Flying During Pregnancy

Discussion in 'First Trimester' started by midwife_online, May 20, 2005.

  1. midwife_online

    midwife_online Well-Known Member

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    Flying During Pregnancy
    I thought I would give some advice on travelling whilst pregnant, it is a question I get asked a lot at work and thought you guys would want to know some answers.

    When travelling to a distant location you have to consider how you are going to cope. Flying has not been shown to increase your risk of miscarriage or fetal abnormality, though it can exasterbate some of the symptoms you may already be feeling. I have separated the trimesters.

    The 1st Trimester (0-3 months) During this period you will be experiencing loads of symptoms including nausea, bloating, frequency of urination, some breathlessness, some ligamentous pains that come and go, tiredness, headaches and light headedness...all of which can be made worse by air travel. The pressure in the cabin can make your feet swell further, increase nausea, increase your heart rate, and your urges to go to the toilet.

    The risk of miscarriage is increased in the first trimester as this is the main developmental stage, so you need to consider how you would cope if you were to have any problems during flight or in some remote destination. This isn't to frighten you, but is something you need to consider.

    The 2nd Trimester (3-6 months) This is the best time to travel as the risks of miscarriage have diminished and complications, such as premature labour, are low. If you have a medical condition or have had pregnancy complications you should discuss these with your doctor.

    The 3rd Trimester (6-9 months) From the seventh month of pregnancy onwards the physical burden of carrying the baby increases. The longer the pregnancy continues the higher the chance that labour will occur. For this reason most major airlines will not allow pregnant women to travel after 34 weeks (this includes the return flight!). This is because cabin crew are not trained to cope with obstetric emergencies. Between 28-36 weeks airlines may allow a woman to fly if she has a doctor's certificate showing that there are no complications and stating the expected delivery date. Complications that would prevent travel include carrying twins or a previous premature labour.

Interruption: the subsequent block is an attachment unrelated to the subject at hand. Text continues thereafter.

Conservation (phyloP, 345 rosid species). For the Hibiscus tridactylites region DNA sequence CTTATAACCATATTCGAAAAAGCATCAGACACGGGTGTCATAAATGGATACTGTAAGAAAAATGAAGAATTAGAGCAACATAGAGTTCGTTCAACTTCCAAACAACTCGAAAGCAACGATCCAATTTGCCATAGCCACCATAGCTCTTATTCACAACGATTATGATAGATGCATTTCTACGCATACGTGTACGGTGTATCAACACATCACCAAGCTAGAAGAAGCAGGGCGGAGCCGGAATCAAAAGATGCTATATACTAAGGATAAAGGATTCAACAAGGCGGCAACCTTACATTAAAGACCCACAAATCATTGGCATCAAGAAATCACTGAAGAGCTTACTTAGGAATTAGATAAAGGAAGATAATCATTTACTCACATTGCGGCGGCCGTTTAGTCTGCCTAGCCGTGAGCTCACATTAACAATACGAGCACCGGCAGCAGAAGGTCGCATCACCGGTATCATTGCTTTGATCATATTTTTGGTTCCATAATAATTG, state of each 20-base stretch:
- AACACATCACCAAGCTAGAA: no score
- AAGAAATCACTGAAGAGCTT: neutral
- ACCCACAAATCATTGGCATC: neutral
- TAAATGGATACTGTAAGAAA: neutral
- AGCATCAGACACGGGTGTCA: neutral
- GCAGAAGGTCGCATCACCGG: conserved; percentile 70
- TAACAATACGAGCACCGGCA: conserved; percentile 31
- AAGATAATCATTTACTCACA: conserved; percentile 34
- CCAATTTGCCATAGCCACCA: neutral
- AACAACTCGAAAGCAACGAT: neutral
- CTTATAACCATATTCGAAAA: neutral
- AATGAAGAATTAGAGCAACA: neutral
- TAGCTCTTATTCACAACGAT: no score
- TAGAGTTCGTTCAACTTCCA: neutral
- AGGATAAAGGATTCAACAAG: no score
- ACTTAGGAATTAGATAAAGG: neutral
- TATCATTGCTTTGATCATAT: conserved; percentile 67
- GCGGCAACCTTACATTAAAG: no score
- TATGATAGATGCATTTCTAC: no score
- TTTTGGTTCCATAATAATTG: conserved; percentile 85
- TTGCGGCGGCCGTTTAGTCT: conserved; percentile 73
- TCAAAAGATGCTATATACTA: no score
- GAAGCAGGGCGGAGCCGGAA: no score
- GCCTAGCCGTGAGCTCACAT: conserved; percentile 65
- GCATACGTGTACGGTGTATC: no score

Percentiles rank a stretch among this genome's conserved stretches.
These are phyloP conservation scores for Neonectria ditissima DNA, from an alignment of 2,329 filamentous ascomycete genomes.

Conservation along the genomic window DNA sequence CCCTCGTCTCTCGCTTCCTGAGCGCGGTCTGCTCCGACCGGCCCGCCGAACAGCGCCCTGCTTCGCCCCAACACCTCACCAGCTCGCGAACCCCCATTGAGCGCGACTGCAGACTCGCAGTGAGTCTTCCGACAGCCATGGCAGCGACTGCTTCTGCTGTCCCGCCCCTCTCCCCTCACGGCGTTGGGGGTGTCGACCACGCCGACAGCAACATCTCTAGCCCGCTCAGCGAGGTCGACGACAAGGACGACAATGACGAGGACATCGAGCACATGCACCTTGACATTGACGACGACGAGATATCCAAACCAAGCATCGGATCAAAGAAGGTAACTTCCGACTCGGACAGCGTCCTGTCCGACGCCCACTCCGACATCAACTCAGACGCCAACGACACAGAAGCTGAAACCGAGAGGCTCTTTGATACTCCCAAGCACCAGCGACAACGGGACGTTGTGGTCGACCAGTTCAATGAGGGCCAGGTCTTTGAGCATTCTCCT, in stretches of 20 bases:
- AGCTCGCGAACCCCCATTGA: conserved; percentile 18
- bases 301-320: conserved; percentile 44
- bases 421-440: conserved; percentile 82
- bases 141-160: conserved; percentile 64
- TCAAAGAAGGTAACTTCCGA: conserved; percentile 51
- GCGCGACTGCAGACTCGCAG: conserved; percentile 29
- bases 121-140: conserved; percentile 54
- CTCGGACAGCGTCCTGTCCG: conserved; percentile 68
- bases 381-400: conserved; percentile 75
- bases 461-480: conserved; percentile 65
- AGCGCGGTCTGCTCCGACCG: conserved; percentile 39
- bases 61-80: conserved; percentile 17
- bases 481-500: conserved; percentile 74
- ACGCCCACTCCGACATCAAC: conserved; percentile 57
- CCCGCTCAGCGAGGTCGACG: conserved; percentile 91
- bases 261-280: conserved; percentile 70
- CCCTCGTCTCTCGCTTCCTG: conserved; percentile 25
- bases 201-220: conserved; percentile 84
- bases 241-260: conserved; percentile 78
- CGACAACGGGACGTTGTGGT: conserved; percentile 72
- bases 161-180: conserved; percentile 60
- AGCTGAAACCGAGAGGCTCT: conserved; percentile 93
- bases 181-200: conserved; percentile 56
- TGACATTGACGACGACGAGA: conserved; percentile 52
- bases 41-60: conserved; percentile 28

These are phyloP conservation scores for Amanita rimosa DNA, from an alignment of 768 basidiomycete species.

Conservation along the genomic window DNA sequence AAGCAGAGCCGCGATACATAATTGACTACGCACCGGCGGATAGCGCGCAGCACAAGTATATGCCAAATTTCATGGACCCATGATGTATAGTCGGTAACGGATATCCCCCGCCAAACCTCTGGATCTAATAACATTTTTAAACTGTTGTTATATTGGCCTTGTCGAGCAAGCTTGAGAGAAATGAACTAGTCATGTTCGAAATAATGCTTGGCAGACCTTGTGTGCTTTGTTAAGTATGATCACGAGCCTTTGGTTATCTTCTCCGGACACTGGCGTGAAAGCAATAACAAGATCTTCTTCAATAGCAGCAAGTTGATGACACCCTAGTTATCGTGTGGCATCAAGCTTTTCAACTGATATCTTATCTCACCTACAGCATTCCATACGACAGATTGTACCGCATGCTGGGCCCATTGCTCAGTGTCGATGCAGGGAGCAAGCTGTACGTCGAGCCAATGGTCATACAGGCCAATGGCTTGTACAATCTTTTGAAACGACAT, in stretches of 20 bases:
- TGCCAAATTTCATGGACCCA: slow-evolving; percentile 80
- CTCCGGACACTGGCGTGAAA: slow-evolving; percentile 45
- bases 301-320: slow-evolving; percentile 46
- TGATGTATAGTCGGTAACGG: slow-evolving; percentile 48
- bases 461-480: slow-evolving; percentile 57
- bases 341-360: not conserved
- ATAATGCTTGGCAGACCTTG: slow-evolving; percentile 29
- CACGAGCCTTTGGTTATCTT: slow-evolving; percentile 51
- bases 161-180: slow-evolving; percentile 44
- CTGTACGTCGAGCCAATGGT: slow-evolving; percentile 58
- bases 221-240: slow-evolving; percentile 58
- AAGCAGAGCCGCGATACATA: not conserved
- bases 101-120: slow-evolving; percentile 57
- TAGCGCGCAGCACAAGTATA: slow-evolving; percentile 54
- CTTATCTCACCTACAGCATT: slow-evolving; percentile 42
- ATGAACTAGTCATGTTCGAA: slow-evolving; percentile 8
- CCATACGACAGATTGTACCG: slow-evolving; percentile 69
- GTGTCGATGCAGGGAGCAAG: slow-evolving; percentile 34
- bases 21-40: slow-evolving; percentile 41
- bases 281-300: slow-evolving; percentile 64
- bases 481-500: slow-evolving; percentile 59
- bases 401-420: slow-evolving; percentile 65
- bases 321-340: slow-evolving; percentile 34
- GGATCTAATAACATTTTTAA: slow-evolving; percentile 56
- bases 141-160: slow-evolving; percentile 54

Blood Clots
    Pregnancy increases your risk of developing a DVT (Deep Vein Thrombosis), and flying increases this further due to the pressure of the cabin and sitting down for long periods of time. Make sure, if you fly, you:

    Keep your calf muscles on the move.
    Drink plenty of fluids.
    Wear support stockings (Thrombo-embolic Deterrent Stockings (TEDS))

    If you have already had a DVT then your risks are even higher and will need to arrange treatment with your doctor before travelling. It is not reccommended you take Aspirin during pregnancy.

    If you have any medical problems then you must discuss these with your doctor before you fly.

    Careful thought must be given to your choice of destination. Of greatest concern is the risk of malaria. Malaria carries significant risks to the mother and baby during pregnancy. There is also the question of anti-malarial drug safety on the developing child. Some countries require certificates of vaccination, which mean having to have live vaccines (for example polio and yellow fever). You and your doctor will need to decide together if the benefits of having these vaccines outweigh the risks for your personal situation. However, it is better to avoid travelling to countries with these diseases if at all possible.

    Tips When Flying
    Try to order a bulkhead-row, or aisle seat so that you have greater freedom of movement - you will probably need to clock where the toilet is as soon as you board!!

    Order a special meal, or better still take your own food on board so that you can avoid those risky foods such as fish or poorly cooked chicken etc

    Don't forget to carry you maternity book/notes with you (if you have had a midiwife booking she will give you your hand-held notes) in case anything happens (you should get in the habit of taking them everywhere you go, just in case something happens).

    Wear comfortable clothes in layers (as you will be sure to have your hot and cold flushes) and flat shoes.

    Keep your lap belt low around your hips during the flight, not around your abdomen.

    Bring a small pillow from home, or get one from the flight attendant, and place it under your lower back to avoid back strain

    If you are bothered by motion sickness, bring along a few bags of peppermint tea or ginger tea, both of which have been known to calm a queasy stomach. Look into buying an acupressure wrist band for more severe cases.

    Drink plenty of water. Try to consume at least one litre of water for every two hours in flight (I know..this means even more trips to the loo!!!)

    Make sure you have health insurance (with repatriaration - they will send you home in an emergency situation)

    Carry an E111 form with you - you can get these from the Post Office.

    The bottom-line is, really, you should consult with your midwife or obstetrician before you travel...they will know you case inside-out, and will be able to advise you appropriately.

    For those of you travelling soon,

    Bon Voyage!
     

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